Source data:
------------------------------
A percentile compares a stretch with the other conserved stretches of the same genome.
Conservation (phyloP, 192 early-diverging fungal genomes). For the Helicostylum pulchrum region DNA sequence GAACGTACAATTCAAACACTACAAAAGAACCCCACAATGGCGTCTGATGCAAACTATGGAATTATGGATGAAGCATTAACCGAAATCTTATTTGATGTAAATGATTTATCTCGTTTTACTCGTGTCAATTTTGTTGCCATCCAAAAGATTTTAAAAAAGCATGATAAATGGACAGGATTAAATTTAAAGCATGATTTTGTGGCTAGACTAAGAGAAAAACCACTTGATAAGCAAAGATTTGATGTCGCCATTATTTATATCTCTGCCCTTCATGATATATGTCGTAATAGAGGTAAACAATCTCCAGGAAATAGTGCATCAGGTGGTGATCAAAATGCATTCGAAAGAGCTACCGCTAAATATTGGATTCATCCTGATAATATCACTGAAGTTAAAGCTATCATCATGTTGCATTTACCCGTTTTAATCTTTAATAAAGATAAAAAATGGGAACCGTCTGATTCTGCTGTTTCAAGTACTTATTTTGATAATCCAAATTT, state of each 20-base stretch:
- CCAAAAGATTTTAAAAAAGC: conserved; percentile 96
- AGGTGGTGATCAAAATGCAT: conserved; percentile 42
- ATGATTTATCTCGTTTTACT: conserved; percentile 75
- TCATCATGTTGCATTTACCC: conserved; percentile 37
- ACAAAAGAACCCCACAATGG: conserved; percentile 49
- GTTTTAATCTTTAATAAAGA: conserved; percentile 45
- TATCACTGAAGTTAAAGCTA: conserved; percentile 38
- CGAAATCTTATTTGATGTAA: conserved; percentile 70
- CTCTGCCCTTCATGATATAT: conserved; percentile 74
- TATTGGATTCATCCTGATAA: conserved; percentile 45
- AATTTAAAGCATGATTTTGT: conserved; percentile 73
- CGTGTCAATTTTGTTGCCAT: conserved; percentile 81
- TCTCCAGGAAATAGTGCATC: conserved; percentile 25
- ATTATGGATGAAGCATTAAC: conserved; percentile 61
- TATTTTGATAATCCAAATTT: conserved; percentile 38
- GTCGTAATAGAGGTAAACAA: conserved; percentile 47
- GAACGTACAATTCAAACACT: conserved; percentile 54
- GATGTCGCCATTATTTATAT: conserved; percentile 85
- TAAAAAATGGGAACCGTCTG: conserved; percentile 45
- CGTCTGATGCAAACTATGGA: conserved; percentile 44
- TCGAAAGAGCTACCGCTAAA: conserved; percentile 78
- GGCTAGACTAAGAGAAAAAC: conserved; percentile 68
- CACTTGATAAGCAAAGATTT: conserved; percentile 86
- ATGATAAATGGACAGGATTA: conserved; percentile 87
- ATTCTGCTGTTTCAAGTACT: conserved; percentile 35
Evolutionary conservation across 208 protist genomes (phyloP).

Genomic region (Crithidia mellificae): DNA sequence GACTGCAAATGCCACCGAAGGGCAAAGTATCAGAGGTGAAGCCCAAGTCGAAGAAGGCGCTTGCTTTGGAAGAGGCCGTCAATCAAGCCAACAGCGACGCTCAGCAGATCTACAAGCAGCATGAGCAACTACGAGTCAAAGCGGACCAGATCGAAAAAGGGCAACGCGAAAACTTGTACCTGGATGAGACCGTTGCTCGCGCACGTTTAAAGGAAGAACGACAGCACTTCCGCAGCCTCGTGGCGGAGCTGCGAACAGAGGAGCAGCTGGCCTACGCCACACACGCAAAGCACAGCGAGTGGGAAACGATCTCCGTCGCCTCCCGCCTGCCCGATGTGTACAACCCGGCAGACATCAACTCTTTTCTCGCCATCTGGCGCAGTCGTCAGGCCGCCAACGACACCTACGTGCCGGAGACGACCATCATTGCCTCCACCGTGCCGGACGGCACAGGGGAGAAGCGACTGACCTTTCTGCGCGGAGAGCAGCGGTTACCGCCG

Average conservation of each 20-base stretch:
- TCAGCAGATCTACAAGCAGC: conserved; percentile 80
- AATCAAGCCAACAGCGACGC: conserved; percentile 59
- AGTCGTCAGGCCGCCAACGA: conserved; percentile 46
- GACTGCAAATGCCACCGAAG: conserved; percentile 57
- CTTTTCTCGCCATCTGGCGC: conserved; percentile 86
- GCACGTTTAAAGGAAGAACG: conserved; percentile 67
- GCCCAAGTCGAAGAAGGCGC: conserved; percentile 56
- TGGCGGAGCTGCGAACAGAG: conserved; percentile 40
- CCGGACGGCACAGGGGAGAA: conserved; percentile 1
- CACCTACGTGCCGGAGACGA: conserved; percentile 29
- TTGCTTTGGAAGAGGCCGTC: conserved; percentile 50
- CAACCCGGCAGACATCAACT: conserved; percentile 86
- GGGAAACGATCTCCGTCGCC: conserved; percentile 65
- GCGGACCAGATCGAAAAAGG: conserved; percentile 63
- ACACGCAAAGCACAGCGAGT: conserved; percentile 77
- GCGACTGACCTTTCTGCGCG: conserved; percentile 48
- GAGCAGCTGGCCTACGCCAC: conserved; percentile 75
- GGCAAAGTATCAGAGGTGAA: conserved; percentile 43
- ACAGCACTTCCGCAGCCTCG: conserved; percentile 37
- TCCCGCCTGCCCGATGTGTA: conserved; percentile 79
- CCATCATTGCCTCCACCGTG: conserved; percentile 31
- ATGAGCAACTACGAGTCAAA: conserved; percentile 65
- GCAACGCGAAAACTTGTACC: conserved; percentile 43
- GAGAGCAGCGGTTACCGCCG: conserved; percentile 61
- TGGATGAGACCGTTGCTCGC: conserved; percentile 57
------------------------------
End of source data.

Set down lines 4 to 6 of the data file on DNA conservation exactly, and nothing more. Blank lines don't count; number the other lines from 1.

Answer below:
- AGGTGGTGATCAAAATGCAT: conserved; percentile 42
- ATGATTTATCTCGTTTTACT: conserved; percentile 75
- TCATCATGTTGCATTTACCC: conserved; percentile 37